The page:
Iran has resumed enriching uranium to 20% purity, in its most significant breach yet of the 2015 nuclear deal.
Enriched uranium can be used to make reactor fuel but also nuclear bombs. Weapons-grade uranium is 90% purity.
Iran, which insists that its nuclear programme is peaceful, has rolled back a number of key commitments under the deal in retaliation for US sanctions.
Israeli Prime Minister Benjamin Netanyahu said Iran’s decision “can’t be explained in any way except as continued realisation of its intention to develop a military nuclear programme”.
“Israel will not allow Iran to manufacture nuclear weapons,” he added.
Mr Rabiei told Iran’s state news agency Irna that the process of enriching uranium to 20% had started “a couple of hours ago” at Fordo.
President Hassan Rouhani had ordered the move because he was “bound” by a new law requiring the production and storage of at least 120kg (265lbs) of 20%-enriched uranium annually for peaceful purposes, he said.
Iran’s parliament passed the law following the assassination in late November of the country’s top nuclear scientist, Mohsen Fakhrizadeh, which Iranian leaders blamed on Israel.
The International Atomic Energy Agency (IAEA) said its inspectors were monitoring activities at Fordo on Monday and that its director general would file a report to member states.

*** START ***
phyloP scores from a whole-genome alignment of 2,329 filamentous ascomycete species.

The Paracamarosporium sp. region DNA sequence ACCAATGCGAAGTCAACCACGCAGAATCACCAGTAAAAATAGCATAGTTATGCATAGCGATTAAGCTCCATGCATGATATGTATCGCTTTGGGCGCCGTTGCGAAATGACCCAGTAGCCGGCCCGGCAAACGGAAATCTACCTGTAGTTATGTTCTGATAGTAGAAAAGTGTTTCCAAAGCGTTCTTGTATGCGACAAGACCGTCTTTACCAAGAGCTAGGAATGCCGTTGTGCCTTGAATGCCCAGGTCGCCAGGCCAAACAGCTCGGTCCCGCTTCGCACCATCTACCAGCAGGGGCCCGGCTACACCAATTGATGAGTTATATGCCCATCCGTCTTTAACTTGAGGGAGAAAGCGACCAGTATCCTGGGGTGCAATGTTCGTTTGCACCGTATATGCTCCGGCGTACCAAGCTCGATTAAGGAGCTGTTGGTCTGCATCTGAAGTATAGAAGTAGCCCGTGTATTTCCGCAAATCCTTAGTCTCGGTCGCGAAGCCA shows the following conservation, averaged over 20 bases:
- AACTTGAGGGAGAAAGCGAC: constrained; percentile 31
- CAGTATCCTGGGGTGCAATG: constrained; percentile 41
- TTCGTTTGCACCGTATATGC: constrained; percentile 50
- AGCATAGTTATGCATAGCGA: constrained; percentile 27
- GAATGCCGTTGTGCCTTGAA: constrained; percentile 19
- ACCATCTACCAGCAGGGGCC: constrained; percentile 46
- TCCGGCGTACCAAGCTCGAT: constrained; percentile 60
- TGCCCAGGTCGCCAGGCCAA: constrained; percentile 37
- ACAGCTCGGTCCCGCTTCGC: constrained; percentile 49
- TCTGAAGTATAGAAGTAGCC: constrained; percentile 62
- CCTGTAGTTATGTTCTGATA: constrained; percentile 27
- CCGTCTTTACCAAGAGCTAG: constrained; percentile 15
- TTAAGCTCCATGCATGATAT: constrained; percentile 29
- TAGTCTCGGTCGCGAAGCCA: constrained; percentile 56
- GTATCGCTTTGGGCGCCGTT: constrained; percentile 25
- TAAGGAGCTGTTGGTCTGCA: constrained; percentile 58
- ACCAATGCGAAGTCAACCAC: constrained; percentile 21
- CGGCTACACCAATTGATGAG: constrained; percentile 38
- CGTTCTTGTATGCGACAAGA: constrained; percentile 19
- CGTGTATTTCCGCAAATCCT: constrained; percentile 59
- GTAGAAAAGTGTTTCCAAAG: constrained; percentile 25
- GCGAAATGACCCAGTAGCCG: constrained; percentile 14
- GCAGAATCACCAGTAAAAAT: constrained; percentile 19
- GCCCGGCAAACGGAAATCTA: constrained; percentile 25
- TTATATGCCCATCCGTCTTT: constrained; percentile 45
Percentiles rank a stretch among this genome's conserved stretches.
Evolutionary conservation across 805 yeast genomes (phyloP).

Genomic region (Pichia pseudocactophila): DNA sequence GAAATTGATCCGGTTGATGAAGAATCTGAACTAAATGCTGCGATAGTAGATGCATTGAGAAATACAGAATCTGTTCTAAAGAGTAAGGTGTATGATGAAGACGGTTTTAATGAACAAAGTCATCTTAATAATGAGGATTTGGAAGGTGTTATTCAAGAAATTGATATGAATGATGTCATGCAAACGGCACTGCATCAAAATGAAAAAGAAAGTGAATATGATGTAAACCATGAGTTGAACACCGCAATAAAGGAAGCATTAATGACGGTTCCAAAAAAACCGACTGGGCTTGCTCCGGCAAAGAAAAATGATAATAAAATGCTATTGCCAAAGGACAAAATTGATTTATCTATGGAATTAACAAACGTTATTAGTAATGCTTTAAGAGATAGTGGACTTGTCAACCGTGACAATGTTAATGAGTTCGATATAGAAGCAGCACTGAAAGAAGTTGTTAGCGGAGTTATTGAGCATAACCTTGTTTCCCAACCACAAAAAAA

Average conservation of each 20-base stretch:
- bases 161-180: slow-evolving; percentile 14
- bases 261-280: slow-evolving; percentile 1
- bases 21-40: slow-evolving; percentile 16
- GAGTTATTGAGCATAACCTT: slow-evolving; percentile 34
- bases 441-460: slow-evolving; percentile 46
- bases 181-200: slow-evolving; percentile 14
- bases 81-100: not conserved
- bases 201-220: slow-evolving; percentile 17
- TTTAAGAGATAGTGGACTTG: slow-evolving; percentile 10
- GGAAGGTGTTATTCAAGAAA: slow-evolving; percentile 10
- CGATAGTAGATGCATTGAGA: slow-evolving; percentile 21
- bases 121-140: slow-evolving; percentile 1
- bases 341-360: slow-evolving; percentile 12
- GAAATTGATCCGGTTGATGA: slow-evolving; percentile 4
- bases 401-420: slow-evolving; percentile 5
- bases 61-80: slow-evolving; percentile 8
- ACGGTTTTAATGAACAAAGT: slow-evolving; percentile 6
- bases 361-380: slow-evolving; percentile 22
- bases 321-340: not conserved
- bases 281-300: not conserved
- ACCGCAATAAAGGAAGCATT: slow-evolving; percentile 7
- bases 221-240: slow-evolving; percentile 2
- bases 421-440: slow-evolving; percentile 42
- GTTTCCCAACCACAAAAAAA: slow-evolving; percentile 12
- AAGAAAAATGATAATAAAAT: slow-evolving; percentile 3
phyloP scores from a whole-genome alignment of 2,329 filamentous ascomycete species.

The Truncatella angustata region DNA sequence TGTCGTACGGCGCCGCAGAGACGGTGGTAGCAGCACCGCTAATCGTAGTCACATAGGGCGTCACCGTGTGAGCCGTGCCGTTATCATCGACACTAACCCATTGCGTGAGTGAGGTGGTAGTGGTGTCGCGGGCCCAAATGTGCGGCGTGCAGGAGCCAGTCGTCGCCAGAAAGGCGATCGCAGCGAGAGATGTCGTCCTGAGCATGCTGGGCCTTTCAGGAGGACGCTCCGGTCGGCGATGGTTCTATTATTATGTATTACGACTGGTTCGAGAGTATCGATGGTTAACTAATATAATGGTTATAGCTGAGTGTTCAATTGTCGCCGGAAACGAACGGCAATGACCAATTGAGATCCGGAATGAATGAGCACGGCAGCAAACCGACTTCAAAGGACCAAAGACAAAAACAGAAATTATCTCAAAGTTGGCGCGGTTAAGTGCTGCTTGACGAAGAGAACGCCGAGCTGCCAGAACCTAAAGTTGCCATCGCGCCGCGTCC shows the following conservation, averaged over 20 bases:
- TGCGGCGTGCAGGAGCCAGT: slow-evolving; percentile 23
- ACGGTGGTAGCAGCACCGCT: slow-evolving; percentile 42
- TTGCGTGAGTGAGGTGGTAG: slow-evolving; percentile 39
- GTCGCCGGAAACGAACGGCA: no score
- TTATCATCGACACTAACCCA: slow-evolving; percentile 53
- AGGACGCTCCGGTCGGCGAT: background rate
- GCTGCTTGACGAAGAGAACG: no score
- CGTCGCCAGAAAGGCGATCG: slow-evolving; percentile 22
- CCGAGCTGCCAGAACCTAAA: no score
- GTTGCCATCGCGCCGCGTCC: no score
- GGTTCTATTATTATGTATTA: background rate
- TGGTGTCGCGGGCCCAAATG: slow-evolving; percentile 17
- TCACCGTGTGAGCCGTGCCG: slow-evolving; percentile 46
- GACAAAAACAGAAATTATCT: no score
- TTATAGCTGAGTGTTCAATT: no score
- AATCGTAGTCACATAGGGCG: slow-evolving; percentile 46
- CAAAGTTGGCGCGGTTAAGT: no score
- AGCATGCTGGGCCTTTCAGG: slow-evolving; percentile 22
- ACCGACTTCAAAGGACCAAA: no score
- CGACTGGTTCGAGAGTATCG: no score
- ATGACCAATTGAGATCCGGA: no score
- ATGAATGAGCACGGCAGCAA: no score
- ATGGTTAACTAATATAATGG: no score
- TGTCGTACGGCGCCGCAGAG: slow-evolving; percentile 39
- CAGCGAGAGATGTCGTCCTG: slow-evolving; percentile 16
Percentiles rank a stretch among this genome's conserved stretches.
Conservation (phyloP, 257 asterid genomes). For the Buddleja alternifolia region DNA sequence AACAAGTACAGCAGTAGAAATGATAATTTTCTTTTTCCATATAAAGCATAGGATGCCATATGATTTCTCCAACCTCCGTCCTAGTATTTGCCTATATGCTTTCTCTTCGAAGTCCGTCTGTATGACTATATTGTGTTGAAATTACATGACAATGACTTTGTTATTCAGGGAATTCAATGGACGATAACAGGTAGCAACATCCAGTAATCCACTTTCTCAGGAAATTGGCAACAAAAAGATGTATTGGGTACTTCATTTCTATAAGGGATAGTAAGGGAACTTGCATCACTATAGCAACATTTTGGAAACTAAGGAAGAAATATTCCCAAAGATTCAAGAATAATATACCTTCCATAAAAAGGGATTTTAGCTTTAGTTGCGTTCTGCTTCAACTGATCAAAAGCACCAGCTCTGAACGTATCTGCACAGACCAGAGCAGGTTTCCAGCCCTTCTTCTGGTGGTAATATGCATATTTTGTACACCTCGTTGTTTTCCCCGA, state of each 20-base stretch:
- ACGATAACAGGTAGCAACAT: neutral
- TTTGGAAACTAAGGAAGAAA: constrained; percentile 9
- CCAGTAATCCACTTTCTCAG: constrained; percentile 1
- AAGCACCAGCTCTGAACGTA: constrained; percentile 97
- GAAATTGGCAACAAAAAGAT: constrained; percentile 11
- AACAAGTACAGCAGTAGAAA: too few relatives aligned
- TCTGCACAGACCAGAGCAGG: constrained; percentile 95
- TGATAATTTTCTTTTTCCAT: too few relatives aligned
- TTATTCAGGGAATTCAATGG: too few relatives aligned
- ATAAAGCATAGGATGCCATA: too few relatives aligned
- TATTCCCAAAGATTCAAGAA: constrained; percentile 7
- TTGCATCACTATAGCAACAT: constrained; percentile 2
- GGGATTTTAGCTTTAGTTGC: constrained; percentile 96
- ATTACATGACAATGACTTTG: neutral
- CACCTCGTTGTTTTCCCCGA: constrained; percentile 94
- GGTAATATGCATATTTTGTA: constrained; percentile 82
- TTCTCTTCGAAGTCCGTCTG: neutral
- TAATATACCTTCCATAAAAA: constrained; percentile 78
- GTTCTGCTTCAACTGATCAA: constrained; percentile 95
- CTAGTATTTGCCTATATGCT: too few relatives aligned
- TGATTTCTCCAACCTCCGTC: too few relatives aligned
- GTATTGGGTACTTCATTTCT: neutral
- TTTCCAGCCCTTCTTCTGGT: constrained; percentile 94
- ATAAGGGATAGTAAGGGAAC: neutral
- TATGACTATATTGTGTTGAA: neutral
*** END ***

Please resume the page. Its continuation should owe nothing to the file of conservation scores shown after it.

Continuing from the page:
But the global watchdog said last week that it had been informed by Iran of its plan to enrich to 20%.
What is enriched uranium?
Enriched uranium is produced by feeding uranium hexafluoride gas into centrifuges to separate out the most suitable isotope for nuclear fission, called U-235.
Low-enriched uranium, which typically has a 3-5% purity of U-235, can be used to produce fuel for commercial nuclear power plants.
Highly enriched uranium has a concentration of 20% or more and is used in research reactors.
Under the nuclear deal, Iran was allowed to enrich uranium only up to a 3.67% purity; to stockpile no more than 300kg (660lbs) of the material; to operate no more than 5,060 of its oldest and least efficient centrifuges; and was required to cease enrichment at Fordo altogether.
But Iran has taken steps to “reduce” those commitments since US President Trump abandoned the accord in 2018 and reinstated economic sanctions to compel it to negotiate a replacement.
The steps have included building up the stockpile of low-enriched uranium, producing 4.5%-enriched uranium, restarting advanced centrifuges, and resuming enrichment activities at Fordo.
Iran has stressed that they can be reversed if the US returns to compliance.
Why is 20% purity significant?
They also warned that the production of highly enriched uranium would pose a more serious near-term proliferation risk.
That is because going from uranium’s natural state of 0.7% concentration of U-235 to 20% takes about 90% of the total effort required to get to weapons-grade.
Before the nuclear deal, Iran had a sufficient amount of 20% enriched uranium and number of centrifuges that its “break-out time” was estimated to be about two to three months. The agreement slowed the “break-out time” to at least a year.
The resumption of enrichment at Fordo is troubling because the facility is built beneath a mountain and is relatively protected from a military strike.